MrsBadger · 25/10/2009 17:59

pg again

sassy · 25/10/2009 18:02

MrsB - again again? Is that no 4?


Candlewax · 25/10/2009 18:05

I always say yes. No point in making the mother feel bad. Only the mother's that lack self confidence seem to ask that question. It was only for a few hours, give her a break otherwise she will end up fretting the whole time.

DemonBradleySlaysPippi · 25/10/2009 18:05

I'd say it and I def would want to be told so that I can have discussion with DDs and make sure they understand and that it doesn't happen again. Better this than not be invited again.

NotQuiteCockney · 25/10/2009 18:09

Um ... no. You were just pregnant. Are you sure you're not still waiting for DD?

Spidermama · 25/10/2009 18:13

I would at least hint at it but would take care to explain the positive behaviour too. There's nearly always some redeeming behaviour IME.

Would any of you tell a parent her DS behaved badly at a party if that parent hadn't asked?
This happened to me once.

MrsBadger · 25/10/2009 21:07

time moves differently on MN...

ProfessorLaytonIsMyZombieSlave · 25/10/2009 21:18

I'd probably say "(S)he seemed a bit over-excited" or "I think (s)he may have been quite tired" or "(S)he had some problems with [pick the one thing that most made me want to lock them in a rat-infested cellar]" but would try to think of something good they'd done so that I could try to say "but (s)he [insert positive comment here]". I can think of a couple of people I know well enough to be more frank with (but then if their DCs were complete pains it probably would quite generally be because they were tired or sickening for something).

I'm not sure about after a party, if a parent hadn't asked. Just being a general PITA, probably not, but if it were something extreme, perhaps. But I can't think of any examples right now.

pipWereRabbit · 25/10/2009 21:26

Slightly off topic, but this thread made me think of one of my favourite poems by AA Milne and it made me so I thought I would share it...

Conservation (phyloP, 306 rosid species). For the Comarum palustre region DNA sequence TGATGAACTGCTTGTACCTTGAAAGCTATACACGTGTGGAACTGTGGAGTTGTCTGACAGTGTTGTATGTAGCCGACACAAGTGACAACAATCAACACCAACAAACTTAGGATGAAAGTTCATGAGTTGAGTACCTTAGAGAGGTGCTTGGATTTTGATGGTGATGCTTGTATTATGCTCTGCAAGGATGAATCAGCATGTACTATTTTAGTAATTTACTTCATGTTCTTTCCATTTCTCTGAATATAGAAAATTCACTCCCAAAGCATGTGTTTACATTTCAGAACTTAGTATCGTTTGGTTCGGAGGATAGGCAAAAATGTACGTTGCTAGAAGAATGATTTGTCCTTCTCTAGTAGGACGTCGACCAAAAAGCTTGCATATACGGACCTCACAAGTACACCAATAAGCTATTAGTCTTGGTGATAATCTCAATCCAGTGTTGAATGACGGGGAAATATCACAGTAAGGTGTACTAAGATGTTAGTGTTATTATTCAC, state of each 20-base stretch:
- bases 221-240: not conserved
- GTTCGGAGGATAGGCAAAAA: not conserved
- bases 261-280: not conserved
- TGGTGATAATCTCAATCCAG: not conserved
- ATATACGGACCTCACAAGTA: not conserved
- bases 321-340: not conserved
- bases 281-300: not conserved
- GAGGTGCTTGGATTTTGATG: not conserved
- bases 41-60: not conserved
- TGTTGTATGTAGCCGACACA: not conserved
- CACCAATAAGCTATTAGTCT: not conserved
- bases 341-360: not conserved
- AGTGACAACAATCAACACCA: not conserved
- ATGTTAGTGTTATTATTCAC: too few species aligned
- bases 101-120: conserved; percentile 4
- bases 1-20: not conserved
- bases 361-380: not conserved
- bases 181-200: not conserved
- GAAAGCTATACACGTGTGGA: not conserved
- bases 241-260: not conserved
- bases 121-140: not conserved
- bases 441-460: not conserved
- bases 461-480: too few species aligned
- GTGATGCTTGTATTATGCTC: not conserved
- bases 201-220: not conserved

It'?s funny how often they say to me, ?Jane?
?Have you been a good girl?"
?Have you been a good girl?"
And when they have said it, they say it again,
?Have you been a good girl?"
?Have you been a good girl?"

I go to a party, I go out to tea
I go to an aunt for a week at the sea
I come back from school or from playing a game;
Wherever I come from, it'?s always the same:
Have you been a good girl, Jane?"

It'?s always the end of the loveliest day:
?Have you been a good girl?"
?Have you been a good girl?"
I went to the Zoo, and they waited to say:
?Have you been a good girl?"
?Have you been a good girl?"

Well, what did they think that I went there to do?
And why should I want to be bad at the Zoo?
And should I be likely to say if I had?
So that'?s why it'?s funny of Mummy and Dad,
This asking and asking, in case I was bad,
Have you been a good girl, Jane?"

Ivykaty44 · 25/10/2009 21:28

No comment

literally just say that - we all know then and can ask if we want further info

LissyGlitter · 25/10/2009 21:38

lol, a couple of hours back I rang my mum, who is watching my 2.5yo DD for a couple of days, and asked if she was being good. The answer was yes, but then it became apparent that she has been a little madam all day when I spoke to my 16 year old sister

southeastastra · 25/10/2009 21:41

i'm always asking my son if he's been 'good' bad mummy

MrsGuyofGisbourne · 18/11/2009 19:02

I would say no. And then it wouldn't be a big suprise when their kid is not invited again.

RubysReturn · 18/11/2009 19:17

This reply has been deleted

Message withdrawn at poster's request.